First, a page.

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Re: Is libreludedb DFSG compliant?

Marco Franzen wrote:
> Josh Triplett wrote:
>> Mickael Profeta wrote:
>>> If you link LibPreludeDB against other code all of which is itself
>   ^^^^^^^^^^^
>>> licensed under the terms of the GNU General Public License version 2
>>> dated June 1991 ("GPL v2") or compatible, then you may use LibpreludeDB
>                                             ^^^^^^^^^^^^^^^^^^^^^^^^^^^^
>>> under the terms of the GPL v2,as appearing in the file COPYING.  If the
>   ^^^^^^^^^^^^^^^^^^^^^^^^^^^^^
>>> file COPYING is missing, you can obtain a copy of the GPL v2 from the
>>> Free Software Foundation Inc., 51 Franklin St, Fifth Floor, Boston, MA
>>> 02110-1301, USA.
>> This looks fine to me.
> What if I don't want to link it? I may want to
> - just publish (parts of) the source code (or (of) a modified version)
> - modify it into something that isn't a library and publish the source
> - paste code fragments into an embedded/free-standing application
>  (which does not link against anything, not even libc),
>  maybe with some modifications to fit the new environment
> - copy code fragments into documentation
> With the above I have no license to do any of that. I am not even
> sure I am allowed to make a private copy (jurisdiction dependency?).
> This may not look like a freeness issue because one could always do
> some trivial linking first to get the GPL grant. But if the code does
> not compile on any system available to me, then I have no licence to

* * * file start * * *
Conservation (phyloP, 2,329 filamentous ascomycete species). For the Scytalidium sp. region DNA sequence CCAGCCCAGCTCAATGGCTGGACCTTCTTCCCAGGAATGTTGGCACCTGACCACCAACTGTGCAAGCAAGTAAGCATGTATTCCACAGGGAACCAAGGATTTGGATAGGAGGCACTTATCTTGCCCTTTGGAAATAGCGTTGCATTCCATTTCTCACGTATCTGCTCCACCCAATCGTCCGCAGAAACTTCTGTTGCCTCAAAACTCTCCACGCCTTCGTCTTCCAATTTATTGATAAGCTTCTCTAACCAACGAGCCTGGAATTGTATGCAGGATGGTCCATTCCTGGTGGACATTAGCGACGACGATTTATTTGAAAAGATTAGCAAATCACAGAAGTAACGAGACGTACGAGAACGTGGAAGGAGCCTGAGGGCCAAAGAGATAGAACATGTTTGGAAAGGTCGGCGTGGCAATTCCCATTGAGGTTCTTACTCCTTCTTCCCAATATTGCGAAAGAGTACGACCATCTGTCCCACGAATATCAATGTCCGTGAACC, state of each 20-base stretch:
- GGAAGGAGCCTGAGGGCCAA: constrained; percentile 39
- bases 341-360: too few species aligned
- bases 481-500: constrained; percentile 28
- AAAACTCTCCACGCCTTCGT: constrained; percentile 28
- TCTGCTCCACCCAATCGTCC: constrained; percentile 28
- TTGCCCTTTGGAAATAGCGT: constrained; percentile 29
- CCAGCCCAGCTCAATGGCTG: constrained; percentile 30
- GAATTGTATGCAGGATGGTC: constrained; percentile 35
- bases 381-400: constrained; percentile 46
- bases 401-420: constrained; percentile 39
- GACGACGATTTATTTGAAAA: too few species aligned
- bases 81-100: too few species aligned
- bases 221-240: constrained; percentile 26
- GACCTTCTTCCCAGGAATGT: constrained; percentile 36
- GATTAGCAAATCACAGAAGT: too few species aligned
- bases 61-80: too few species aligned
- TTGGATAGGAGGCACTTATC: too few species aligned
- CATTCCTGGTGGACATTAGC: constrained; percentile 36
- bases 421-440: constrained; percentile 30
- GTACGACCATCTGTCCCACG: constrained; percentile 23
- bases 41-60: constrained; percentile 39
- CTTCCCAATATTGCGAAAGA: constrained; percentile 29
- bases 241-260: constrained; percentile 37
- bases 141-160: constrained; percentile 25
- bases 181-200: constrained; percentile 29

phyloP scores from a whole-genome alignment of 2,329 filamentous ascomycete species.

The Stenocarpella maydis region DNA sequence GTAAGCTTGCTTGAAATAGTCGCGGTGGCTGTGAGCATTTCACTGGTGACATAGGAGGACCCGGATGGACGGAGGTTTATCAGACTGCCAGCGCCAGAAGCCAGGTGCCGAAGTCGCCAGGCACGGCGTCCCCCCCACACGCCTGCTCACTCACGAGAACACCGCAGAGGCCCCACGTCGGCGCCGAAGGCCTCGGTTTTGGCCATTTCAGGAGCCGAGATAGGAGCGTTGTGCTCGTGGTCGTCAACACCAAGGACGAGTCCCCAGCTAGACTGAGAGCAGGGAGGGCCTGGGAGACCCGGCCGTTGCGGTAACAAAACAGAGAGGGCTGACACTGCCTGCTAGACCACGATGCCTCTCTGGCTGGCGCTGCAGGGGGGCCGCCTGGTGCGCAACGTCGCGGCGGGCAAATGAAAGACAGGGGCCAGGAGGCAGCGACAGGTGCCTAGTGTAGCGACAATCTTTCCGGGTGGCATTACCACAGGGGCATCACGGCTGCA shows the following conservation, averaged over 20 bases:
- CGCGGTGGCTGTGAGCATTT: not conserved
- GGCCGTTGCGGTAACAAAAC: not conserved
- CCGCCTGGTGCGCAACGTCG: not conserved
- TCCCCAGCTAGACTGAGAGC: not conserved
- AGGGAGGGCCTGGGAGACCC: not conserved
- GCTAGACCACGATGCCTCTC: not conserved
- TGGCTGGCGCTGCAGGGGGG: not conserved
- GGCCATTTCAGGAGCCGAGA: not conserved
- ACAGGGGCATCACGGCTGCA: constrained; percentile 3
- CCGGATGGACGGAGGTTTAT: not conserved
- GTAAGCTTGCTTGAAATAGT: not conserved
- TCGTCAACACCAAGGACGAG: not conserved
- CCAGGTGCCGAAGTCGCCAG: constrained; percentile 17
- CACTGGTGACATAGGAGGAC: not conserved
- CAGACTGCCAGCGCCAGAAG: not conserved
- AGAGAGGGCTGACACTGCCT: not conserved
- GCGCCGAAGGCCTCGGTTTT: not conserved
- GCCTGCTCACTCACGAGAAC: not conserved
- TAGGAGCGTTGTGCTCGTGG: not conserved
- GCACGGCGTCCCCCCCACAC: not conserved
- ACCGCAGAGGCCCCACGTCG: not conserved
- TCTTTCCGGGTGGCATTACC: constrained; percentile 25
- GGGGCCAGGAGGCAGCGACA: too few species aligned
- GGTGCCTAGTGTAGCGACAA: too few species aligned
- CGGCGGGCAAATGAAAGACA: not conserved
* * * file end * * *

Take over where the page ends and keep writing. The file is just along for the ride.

> change it into something that I can compile and link...
> I think what the licensor really means is to license it under the GPL,
> so they should do just that rather than trying to paraphrase the GPL
> in one sentence or trying to grant the GPL licence conditionally
> or whatever it is they are trying there.
> I think they just mean to say that the GPL is not the LGPL. If they feel
> they really need to say that, they can do so outside the formal licence
> grant: use the standard "This is free software..." boilerplate and then
> add something not legally binding, like "Note that the GNU GPL requires
> you..." if they must. Although I'd prefer they didn't.

Hmmm.  When I read this statement, I interpreted "link" broadly here, in
the sense which includes combinations with other code that do not
necessarily involve invoking a linker.  Furthermore, I read it not as
"you must link it with GPL or compatible software in order to be used
under this license", but as "for all software linked to it, that
software must be GPL or compatible", making it still vacuously true that
the software is GPL if linked with nothing else.  Thus, the statement
seemed compatible with (and redundant given) the GPL.  If either of
those two assumptions was not the intended reading of the statement,
then I agree entirely with your argument that the statment renders the
software non-free.  In any case, yes, the simplest solution is to avoid
making such explanations in a form that makes them look like additional
conditions of the license.

- Josh Triplett

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